Why is this? It’s because corrective discipline paints a picture of what is in store for the children if they will not honor the true and greatest authority in their lives. See, when a child disobeys you, they are not actually disobeying you, they are disobeying God. They are saying to God: “God, I hate you, and I think that you are stupid to have created me under the authority of my parents.” Do you view your children’s disobedience in that light? Do you see their disobedience as open and rebellious defiance to God? If not, then you will never take it seriously enough to deal with it properly. Only if you understand that each and every time your child disobeys that they deserve to be damned to hell forever will you understand how important it is to teach your children to honor your authority. By teaching our children to honor us as their parents, we are teaching them to honor their heavenly Father…so we MUST spank our children. Only when we understand this will we have the reason, the motivation, and the endurance to be able to take on the task of using the rod for discipline. It takes hard work to be faithful to use the rod, and it can be very discouraging at times. But, just as God is faithful with his children, to always correct and teach and train them, no matter how many times they rebel, so we must be also. So we spank our children, because God commands us to, and because we love our children, and because we pray that through their learning to submit to our authority, that they will one day submit to and trust and love their heavenly Father’s authority.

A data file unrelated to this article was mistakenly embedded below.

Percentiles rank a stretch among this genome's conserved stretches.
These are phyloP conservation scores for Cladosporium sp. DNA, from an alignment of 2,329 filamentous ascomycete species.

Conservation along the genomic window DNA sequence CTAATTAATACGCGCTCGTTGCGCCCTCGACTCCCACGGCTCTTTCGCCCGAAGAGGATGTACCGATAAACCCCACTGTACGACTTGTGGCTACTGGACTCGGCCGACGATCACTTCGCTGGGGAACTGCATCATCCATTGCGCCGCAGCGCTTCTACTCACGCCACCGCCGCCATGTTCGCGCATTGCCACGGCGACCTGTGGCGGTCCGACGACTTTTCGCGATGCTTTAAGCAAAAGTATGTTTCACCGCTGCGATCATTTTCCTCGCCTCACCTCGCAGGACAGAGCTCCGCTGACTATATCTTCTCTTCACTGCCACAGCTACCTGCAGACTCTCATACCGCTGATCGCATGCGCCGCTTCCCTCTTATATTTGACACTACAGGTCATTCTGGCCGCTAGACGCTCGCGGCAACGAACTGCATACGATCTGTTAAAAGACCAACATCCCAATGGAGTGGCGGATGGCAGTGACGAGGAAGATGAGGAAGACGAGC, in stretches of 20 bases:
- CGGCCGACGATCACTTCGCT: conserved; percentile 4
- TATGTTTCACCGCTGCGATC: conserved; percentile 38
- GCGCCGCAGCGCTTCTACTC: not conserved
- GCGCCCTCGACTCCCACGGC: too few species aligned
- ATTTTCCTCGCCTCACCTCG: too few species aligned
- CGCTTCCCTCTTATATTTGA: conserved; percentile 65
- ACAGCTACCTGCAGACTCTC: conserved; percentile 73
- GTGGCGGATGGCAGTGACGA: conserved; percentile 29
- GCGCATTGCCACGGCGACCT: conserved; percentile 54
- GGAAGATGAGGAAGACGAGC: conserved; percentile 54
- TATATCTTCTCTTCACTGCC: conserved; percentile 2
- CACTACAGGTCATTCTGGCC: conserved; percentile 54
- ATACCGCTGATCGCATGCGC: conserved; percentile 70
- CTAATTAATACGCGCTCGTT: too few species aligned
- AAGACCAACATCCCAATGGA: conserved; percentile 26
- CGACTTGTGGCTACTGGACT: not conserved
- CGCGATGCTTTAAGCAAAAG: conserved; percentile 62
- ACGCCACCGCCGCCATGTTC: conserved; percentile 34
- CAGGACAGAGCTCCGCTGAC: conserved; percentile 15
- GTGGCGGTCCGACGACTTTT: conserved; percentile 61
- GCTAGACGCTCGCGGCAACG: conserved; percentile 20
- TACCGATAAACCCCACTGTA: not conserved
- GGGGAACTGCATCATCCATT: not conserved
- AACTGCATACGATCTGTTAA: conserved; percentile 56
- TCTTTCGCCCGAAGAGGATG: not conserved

What we should use to spank
This might sound like a strange question, but it’s an important one. The bible clearly says that we should use “the rod” on our children. Now, there are many different takes on what a rod is, and I don’t want to go into that now, but what I will say is that a rod is different from your hand. It’s been said that the rod should be used for dealing pain, but our hands should be used for showing love. Is it sinful to ever spank a child with your hands? I wouldn’t say so, but I would certainly say that it is MUCH more preferable to use the rod. Yes, there may be times where a simple thump on the hand as a child reaches for something will be acceptable, but by and large, your child should associate the rod with discipline, and your hands with love and affection.